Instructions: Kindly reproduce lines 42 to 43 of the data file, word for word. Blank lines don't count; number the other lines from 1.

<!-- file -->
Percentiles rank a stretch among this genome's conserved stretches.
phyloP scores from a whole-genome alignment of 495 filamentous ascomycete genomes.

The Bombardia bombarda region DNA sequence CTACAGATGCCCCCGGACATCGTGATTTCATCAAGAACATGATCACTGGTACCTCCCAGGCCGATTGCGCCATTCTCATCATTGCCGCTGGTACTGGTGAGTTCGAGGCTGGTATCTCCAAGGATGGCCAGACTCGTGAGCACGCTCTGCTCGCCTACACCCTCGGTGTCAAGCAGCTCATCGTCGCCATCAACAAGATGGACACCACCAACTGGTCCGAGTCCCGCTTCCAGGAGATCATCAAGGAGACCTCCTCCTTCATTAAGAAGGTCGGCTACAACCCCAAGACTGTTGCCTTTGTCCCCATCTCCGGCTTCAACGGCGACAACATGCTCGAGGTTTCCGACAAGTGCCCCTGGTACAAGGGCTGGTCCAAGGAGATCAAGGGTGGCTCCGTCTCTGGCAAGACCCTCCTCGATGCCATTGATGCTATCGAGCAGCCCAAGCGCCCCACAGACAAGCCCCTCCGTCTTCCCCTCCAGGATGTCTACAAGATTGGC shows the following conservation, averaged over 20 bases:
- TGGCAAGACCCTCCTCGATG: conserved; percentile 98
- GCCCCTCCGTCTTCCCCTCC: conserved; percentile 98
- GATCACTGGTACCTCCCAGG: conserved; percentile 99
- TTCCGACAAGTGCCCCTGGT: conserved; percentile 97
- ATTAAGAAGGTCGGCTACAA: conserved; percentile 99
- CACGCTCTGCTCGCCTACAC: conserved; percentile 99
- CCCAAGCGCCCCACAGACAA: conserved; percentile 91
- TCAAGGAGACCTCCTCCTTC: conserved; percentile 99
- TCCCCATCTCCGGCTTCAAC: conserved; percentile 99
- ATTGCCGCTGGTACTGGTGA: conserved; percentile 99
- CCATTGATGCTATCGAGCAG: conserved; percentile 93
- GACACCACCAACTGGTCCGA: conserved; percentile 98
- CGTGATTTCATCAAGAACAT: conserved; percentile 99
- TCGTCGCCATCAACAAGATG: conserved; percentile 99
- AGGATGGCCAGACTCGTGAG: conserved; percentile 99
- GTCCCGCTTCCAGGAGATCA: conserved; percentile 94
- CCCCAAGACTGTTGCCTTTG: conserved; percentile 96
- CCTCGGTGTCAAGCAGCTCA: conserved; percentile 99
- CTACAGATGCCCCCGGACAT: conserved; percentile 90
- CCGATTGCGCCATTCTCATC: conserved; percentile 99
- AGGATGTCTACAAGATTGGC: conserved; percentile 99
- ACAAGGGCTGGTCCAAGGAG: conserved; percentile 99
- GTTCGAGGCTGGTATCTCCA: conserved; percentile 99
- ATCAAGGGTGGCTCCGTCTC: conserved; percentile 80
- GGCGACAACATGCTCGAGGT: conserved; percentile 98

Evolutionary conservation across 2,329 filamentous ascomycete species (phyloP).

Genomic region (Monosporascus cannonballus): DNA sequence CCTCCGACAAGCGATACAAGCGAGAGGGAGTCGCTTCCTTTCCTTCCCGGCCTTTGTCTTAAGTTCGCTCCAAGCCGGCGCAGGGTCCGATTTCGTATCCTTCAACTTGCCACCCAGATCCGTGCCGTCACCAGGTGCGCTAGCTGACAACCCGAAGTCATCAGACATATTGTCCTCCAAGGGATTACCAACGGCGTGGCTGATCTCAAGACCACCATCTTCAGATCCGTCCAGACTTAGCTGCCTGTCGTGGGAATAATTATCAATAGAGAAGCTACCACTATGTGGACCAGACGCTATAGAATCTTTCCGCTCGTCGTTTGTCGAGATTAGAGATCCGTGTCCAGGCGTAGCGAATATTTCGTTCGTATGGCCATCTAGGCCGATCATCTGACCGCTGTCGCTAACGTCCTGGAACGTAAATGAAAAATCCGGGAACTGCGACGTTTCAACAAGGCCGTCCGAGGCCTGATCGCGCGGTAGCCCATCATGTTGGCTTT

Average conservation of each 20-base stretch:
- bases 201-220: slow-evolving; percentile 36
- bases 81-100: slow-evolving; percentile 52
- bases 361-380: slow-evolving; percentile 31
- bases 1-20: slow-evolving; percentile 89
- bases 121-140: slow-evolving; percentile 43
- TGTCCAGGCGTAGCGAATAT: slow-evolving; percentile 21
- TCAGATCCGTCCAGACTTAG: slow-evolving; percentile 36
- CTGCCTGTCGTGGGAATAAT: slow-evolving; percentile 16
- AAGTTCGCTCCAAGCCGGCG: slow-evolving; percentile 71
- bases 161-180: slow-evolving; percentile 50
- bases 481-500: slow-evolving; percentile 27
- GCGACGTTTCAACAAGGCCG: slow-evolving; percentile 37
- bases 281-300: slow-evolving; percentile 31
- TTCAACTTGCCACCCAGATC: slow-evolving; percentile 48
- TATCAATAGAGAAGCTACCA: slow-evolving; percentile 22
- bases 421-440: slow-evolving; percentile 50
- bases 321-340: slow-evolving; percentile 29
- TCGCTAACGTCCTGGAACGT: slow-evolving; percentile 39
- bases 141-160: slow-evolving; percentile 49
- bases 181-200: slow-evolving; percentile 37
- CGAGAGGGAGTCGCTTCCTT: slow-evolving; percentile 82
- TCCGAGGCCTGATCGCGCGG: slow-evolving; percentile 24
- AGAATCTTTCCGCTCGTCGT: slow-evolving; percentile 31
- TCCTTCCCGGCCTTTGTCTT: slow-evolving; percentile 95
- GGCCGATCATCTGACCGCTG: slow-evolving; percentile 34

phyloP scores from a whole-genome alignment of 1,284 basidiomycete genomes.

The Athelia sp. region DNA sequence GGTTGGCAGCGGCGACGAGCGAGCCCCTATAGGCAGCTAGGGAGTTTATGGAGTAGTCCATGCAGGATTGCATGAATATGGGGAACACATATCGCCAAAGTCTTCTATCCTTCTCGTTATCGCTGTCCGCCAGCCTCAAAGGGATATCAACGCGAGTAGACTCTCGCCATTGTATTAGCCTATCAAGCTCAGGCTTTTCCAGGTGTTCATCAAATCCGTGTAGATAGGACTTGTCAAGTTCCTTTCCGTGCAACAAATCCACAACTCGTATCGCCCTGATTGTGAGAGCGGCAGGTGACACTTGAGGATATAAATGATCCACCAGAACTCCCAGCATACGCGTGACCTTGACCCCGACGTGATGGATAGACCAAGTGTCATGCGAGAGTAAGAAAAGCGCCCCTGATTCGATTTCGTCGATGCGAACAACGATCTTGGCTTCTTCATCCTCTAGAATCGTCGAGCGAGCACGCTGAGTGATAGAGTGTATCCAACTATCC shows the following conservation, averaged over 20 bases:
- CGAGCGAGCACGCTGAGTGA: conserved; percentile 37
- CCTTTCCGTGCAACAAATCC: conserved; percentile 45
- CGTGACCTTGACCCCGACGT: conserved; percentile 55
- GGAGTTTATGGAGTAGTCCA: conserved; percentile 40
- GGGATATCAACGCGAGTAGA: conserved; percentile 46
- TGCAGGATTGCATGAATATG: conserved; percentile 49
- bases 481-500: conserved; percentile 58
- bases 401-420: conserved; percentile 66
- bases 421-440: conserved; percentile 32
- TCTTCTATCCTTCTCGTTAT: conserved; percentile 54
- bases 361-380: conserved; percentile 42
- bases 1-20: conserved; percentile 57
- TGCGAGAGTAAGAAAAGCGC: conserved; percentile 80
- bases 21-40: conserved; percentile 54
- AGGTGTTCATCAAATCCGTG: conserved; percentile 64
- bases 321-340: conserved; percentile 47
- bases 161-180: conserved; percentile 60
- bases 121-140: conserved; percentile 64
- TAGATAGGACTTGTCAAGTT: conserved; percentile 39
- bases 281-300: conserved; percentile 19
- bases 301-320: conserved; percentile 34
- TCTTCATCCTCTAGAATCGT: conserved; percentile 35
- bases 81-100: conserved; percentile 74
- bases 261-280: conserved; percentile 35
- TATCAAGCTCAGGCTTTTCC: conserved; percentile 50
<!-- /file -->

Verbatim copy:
- bases 481-500: slow-evolving; percentile 27
- GCGACGTTTCAACAAGGCCG: slow-evolving; percentile 37